We headed off to our free lunch and a small, if tasty, bowl of stew, then back downstairs to try more whiskies and press the flesh with industry and punters alike, handing out our flyers wherever possible. Next to Compass Box was the Rip Van Winkle stand, always a favourite of ours at Dom’s tastings. Tony tried and liked the van Winkle rye 13 year old with a view to doing a dedicated rye pack. I tried their 15 year old and 20 year old bourbons, both of which were oaky and intense, the 20 year old particularly so. You have to be serious about drinking van Winkle bourbon a) because of its sheer intensity and b) because it ain’t cheap. You’re looking at over £100 for the 20 year old.
After the intensity of Pappy V.W., it was time to go for something a little lighter, so I tried the new Finnish whisky Teerenpeli 8 year old, which showed considerable promise – light fruit and oak and none of the schnappsiness that you get with some Euro-whiskies. It’s not as good as Mackmyra in my opinion but still a potential candidate for our Whiskies of the World pack at some point in the future and definitely worth a try.
Then it was over the Whisky Magazine stand to try some of their own bottling of an Imperial 10 year old. This pushed all the right buttons for me, a little bit of peat and lots of oak. Come to think of it, I bought a bottle (£42), and it may well be part of a future WTC pack of ‘gone but not forgottens’. Imperial is currently mothballed and is unlikely ever to be revived as a working distillery. How, when whisky cannot produce enough to satisfy the market for the stuff, can a distillery like Imperial that produced huge quantities of the stuff, not be re-opened? Meanwhile, Bagnall was talking to man on the Connosr stand who, it turns out, is a fellow gooner. Connosr have been great to us and we hope to build an increasingly strong relationship with them. Having established that there is someone with as little taste in football as him, he sauntered happily off to the Scotch Malt Whisky Society stand where he demolished a rather tasty Mortlach and Caol Ila.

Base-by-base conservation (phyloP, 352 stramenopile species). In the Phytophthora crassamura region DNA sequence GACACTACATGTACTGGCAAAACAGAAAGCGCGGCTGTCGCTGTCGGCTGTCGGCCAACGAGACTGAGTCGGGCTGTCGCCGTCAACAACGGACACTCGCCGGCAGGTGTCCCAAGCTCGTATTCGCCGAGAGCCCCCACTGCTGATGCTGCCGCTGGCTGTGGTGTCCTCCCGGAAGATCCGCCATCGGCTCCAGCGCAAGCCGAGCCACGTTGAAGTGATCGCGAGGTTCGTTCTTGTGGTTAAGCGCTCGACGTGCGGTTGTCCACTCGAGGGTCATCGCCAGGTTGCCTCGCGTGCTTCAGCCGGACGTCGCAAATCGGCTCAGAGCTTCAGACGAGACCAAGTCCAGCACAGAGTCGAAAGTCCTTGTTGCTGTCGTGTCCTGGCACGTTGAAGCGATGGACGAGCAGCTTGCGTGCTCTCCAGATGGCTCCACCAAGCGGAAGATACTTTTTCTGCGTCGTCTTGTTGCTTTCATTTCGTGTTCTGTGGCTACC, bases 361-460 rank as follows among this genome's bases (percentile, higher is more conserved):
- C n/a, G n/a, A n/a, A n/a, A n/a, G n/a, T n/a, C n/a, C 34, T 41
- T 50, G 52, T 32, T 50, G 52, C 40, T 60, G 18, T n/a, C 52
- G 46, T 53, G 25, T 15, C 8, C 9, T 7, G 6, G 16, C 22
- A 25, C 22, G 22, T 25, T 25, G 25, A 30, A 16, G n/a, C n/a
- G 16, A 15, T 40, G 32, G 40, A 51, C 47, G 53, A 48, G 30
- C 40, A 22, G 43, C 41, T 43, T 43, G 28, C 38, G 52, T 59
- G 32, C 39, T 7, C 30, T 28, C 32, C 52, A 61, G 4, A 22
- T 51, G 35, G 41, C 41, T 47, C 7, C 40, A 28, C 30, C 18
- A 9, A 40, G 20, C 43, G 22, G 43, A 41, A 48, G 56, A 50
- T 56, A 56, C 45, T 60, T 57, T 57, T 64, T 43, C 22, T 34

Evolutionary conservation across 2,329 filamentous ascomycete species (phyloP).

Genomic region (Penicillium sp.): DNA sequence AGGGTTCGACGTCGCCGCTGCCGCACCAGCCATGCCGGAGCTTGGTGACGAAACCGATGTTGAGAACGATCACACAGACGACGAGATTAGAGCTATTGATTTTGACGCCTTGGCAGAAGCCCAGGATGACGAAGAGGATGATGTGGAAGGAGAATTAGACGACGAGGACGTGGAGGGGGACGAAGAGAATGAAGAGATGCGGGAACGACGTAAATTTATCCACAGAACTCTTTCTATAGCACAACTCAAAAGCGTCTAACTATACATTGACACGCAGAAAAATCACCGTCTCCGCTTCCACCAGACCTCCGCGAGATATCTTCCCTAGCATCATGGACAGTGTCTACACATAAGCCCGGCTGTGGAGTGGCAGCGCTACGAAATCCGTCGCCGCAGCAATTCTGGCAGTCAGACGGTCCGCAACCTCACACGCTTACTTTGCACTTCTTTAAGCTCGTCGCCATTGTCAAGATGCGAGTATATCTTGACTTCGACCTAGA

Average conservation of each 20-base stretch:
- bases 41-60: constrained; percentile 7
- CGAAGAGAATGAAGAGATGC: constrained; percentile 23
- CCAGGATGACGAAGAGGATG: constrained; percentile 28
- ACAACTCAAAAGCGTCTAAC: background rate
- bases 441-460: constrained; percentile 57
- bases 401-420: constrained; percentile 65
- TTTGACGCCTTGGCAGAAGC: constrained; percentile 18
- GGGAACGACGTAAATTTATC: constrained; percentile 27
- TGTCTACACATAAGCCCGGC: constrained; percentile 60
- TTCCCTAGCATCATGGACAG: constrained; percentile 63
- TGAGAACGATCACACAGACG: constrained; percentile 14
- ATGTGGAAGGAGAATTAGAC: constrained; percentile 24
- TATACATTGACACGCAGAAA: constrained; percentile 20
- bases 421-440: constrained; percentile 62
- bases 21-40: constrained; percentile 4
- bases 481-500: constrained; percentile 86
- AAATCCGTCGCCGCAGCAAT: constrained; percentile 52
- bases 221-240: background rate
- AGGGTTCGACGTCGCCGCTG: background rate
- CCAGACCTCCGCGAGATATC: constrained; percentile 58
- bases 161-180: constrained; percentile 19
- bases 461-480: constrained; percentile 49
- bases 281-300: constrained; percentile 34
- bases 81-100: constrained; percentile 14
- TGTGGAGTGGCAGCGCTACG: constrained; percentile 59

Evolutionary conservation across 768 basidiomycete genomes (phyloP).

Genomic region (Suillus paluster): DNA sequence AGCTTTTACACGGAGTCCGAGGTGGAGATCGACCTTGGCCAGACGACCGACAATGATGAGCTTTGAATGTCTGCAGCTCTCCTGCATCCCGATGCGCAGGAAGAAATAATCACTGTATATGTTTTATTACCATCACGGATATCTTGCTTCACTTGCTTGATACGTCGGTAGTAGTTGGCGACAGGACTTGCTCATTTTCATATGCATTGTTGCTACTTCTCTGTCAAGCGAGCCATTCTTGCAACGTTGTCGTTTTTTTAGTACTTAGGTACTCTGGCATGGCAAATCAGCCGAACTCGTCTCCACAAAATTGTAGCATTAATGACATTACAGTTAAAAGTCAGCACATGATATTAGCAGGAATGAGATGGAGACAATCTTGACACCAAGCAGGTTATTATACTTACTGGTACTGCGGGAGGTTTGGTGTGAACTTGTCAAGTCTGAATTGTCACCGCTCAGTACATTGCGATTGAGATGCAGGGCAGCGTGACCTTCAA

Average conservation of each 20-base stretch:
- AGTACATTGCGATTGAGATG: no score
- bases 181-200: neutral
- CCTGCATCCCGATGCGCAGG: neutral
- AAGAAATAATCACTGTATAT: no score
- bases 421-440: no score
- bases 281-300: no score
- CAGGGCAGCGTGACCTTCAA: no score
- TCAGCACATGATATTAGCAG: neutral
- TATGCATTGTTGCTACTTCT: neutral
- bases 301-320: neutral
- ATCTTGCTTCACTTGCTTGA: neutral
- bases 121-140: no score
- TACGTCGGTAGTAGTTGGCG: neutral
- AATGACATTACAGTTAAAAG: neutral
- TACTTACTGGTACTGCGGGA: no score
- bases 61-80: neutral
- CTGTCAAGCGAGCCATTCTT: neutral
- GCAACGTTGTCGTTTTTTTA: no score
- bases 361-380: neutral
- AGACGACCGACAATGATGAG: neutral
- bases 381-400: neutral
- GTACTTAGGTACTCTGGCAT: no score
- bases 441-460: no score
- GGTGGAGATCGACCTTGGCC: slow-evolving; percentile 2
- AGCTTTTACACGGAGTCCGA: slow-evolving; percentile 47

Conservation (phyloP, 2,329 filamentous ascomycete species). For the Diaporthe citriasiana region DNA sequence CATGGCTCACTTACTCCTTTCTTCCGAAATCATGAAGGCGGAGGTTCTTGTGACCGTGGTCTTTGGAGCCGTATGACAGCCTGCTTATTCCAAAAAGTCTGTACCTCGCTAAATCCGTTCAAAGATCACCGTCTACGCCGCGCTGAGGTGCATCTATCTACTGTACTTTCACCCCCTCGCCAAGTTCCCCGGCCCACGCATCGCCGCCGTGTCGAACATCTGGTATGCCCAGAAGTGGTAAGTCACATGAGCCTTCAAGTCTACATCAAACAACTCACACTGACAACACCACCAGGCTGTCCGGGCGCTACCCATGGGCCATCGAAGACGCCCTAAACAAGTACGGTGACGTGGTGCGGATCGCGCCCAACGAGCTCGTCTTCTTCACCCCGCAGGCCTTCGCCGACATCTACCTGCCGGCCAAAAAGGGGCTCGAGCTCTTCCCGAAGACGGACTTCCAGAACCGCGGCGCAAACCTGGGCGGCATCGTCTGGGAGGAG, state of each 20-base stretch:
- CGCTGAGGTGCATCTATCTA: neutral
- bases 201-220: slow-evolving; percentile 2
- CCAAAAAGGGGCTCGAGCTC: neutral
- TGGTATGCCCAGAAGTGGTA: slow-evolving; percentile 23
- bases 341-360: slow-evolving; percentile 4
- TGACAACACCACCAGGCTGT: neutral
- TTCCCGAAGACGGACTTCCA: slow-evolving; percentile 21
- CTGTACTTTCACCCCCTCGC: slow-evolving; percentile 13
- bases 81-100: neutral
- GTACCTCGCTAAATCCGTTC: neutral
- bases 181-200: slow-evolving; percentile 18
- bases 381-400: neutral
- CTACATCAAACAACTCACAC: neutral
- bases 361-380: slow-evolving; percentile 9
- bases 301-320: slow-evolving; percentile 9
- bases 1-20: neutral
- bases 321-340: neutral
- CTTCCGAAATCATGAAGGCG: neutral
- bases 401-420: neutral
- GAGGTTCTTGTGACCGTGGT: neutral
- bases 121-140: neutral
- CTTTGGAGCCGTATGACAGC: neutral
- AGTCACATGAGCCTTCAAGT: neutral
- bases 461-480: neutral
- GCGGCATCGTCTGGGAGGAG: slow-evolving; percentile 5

A simply splendid beard
With the imminent release of our Irish pack, it seemed a good time to meet up with Cooley who also had a stand. Three of their whiskies (Greenore 8, Connemara Turf Mor and Tyrconnell unaged) are included in the pack. They seemed very chuffed to have their whiskies included, although it is difficult to think of a quality Irish pack where Cooley wouldn’t be represented in some way. Unsurprisingly, the Turf Mor had been emptied by yesterday’s punters but we did try a Tyrconnell Madeira finish (excellent).
From Ireland to Campbeltown and on to the Springbank/Longrow/Hazelburn/Kilkerran stand. One of our potential new tasting packs is one made up entirely of Campbeltown whiskies, i.e. the above four plus Glen Scotia. We tried the new Kilkerran which we liked and which had a creamy but typically Campbeltown saltiness to it. We didn’t, however, like the new Hazelburn Sauternes finish. Bagnall is very sensitive to sulphur and he instantly flagged up a bit hit of the stuff and adding water just made it worse. Frankly – and this is a purely personal point of view – I just don’t think Sauterne works as a finish, with the exception of Glenmorangie’s lovely Nectar d’or. A pity because I really wanted to like Hazelburn. Maybe it was the wrong way to introduce myself to it. Heigh-Ho! Live and learn.